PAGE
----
Contextual conditions: Contextual conditions refer to the effect of all factors that sometimes occur under the influence of the role of social systems and it is not possible to eliminate their effects in the short term. In this research, these conditions include financial challenges. For example, one of the challenges is the lack of budget for the internship program at Farhangian University. In this regard, one of the instructors says:


"The Ministry of Education and Farhangian University have not considered additional funds for holding internship programs. As a teacher guide, I have to spend hours visiting schools and observing the behavior and performance of student-teachers, while there are no financial facilities for me “(interviewee no. 4)

             At the same time, students-teachers are also facing the crisis of lack of funds for the cost of commuting to school. One of the students says:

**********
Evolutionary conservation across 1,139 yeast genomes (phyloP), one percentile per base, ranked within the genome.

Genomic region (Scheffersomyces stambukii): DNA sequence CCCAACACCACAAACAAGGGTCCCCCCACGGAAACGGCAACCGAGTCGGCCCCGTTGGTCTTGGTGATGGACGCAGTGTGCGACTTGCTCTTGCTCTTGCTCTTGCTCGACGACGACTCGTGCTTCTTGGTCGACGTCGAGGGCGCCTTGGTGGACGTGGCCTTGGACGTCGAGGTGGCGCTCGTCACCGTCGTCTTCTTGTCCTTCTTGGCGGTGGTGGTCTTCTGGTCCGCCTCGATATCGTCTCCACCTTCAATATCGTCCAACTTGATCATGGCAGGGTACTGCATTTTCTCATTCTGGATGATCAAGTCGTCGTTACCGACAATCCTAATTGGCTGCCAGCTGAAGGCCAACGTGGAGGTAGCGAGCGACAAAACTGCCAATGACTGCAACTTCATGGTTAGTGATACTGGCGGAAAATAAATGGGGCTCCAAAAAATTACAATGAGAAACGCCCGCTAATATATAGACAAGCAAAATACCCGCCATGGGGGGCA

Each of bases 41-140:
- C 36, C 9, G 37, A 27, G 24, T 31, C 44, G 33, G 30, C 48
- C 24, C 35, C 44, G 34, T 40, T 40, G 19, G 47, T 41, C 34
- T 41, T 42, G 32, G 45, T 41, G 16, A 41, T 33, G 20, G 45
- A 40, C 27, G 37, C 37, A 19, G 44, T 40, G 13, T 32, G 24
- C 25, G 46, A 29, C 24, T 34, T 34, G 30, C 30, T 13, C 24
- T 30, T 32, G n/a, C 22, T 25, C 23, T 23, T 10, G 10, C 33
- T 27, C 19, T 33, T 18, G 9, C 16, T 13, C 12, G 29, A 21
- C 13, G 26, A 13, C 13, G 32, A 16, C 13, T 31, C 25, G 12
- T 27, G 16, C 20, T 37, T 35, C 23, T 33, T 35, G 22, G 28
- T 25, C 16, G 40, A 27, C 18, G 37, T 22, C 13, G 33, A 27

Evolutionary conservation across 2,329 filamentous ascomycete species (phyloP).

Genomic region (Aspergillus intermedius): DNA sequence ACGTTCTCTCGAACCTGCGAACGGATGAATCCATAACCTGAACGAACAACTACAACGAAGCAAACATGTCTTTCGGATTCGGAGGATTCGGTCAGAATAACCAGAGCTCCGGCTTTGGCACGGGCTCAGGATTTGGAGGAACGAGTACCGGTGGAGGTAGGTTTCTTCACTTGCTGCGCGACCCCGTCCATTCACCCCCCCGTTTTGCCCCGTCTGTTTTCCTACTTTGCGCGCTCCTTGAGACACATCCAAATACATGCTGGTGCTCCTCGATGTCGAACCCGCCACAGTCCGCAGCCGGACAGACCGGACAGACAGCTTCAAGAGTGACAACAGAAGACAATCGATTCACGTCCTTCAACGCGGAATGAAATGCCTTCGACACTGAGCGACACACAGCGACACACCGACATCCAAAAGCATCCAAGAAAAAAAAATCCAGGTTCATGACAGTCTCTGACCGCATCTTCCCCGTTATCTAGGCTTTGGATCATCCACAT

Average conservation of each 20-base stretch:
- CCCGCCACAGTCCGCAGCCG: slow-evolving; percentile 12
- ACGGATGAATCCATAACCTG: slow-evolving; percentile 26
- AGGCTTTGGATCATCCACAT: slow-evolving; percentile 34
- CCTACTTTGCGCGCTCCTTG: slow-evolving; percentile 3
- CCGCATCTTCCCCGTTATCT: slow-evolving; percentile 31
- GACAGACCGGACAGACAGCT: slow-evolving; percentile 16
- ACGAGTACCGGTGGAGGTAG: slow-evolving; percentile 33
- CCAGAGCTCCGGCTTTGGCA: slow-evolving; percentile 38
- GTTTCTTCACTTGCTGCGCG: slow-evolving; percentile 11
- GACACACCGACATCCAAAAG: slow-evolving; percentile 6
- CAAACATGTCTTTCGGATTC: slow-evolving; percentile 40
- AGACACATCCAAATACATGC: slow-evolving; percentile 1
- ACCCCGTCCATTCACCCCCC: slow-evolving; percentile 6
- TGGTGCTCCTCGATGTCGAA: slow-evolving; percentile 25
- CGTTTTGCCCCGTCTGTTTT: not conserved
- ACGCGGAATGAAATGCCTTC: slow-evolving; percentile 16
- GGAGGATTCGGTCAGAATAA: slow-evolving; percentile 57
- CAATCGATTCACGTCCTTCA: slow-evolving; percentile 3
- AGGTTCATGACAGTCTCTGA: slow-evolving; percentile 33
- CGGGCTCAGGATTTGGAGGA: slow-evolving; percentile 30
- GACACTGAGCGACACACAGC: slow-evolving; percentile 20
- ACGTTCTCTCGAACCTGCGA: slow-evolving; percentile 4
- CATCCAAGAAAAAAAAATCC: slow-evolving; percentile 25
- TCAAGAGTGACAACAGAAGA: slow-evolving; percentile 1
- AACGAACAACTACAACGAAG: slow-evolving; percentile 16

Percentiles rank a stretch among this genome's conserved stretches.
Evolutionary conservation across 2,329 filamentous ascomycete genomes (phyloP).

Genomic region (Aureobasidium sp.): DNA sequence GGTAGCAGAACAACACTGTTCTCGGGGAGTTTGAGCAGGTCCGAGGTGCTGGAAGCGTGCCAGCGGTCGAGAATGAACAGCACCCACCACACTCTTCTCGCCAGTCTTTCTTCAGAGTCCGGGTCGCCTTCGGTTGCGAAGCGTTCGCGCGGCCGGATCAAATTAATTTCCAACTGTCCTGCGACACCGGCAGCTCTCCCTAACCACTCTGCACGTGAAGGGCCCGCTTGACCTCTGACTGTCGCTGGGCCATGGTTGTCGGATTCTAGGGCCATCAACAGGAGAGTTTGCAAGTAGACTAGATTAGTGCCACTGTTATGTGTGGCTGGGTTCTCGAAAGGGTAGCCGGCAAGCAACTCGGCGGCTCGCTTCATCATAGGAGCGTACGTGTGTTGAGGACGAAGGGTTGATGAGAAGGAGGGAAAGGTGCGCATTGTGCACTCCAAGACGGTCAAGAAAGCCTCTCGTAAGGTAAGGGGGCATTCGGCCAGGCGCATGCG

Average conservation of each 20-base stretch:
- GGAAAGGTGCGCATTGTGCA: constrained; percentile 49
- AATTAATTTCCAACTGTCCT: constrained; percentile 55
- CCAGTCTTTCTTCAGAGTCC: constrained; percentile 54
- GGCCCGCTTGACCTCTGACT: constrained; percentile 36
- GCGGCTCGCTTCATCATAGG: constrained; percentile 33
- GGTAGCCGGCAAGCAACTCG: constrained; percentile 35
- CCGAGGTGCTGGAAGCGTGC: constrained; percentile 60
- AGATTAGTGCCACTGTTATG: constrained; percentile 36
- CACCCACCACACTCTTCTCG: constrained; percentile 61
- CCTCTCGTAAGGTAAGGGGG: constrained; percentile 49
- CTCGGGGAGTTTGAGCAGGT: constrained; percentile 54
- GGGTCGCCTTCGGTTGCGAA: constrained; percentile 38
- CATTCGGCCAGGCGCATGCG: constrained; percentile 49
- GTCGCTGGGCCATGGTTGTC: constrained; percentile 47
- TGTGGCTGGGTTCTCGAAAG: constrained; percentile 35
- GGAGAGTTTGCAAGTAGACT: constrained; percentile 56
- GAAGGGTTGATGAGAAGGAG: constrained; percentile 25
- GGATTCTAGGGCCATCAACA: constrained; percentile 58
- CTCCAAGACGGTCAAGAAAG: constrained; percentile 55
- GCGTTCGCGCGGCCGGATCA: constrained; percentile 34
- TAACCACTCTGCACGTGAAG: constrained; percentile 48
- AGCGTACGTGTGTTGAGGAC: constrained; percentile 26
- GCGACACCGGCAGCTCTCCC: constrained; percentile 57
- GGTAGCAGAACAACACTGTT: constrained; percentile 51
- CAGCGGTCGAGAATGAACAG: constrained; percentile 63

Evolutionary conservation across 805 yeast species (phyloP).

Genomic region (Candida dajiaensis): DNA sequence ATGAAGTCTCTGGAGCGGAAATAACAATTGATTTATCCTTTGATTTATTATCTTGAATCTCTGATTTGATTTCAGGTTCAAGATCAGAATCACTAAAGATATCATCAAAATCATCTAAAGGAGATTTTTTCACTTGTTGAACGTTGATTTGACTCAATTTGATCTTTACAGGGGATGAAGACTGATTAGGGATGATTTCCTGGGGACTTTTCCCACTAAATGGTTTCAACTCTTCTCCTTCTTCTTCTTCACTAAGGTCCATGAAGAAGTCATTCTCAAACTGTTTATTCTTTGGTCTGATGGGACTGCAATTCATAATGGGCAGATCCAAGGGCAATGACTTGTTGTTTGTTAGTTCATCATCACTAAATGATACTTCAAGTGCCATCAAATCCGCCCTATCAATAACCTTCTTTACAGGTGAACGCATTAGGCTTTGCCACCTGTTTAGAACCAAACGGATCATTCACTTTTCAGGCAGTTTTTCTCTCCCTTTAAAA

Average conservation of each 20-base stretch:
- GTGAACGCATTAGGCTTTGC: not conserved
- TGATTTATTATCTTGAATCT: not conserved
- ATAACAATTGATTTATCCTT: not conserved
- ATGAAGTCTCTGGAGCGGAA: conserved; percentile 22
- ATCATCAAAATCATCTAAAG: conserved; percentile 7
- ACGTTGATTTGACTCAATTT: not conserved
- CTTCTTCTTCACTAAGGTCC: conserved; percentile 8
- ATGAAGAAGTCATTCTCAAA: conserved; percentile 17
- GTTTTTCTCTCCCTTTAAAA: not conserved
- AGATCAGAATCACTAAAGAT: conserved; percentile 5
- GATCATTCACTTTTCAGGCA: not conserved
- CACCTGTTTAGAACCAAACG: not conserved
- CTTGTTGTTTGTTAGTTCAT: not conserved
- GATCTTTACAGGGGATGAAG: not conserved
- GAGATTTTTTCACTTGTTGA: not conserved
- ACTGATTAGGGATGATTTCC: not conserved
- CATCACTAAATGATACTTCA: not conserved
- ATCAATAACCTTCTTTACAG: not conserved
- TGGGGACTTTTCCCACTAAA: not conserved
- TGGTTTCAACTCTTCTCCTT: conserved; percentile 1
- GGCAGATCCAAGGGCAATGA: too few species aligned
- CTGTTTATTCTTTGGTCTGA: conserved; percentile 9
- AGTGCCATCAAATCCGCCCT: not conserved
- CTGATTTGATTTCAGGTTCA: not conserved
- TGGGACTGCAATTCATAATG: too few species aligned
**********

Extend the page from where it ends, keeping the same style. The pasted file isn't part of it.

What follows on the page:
"The distance between the teacher training campus and the school is long. I have to walk this route early in the morning without eating breakfast and in a hurry. There is nothing else to eat in the school except tea. I either have to buy lunch from the restaurant outside the school or I will be at school until evening hungry" (Interviewee no. 14).

            Intervening conditions: Intervening conditions refer to the influence and role of people who, in a natural process, should accelerate internship programs. In this research and through the speech of the interviewees, at least seven groups can be mentioned. As already said, for example, school teachers sometimes do not cooperate much with the intern teacher. One of the students says:

"The guidance teacher is one of the most effective people in internship programs, but each of them refuses to cooperate seriously with us for various reasons. For example, when I am in class, the teacher only asks questions of the children and takes care of their homework. I have never seen her teaching; it seems that she is afraid of teaching in my presence" (Interviewee no. 4).

          Also, there is not much communication between the supervisor and principal and teachers of the school. For example, while some tutors are reluctant to attend schools, students act as mediators between them and teachers. One of the students says: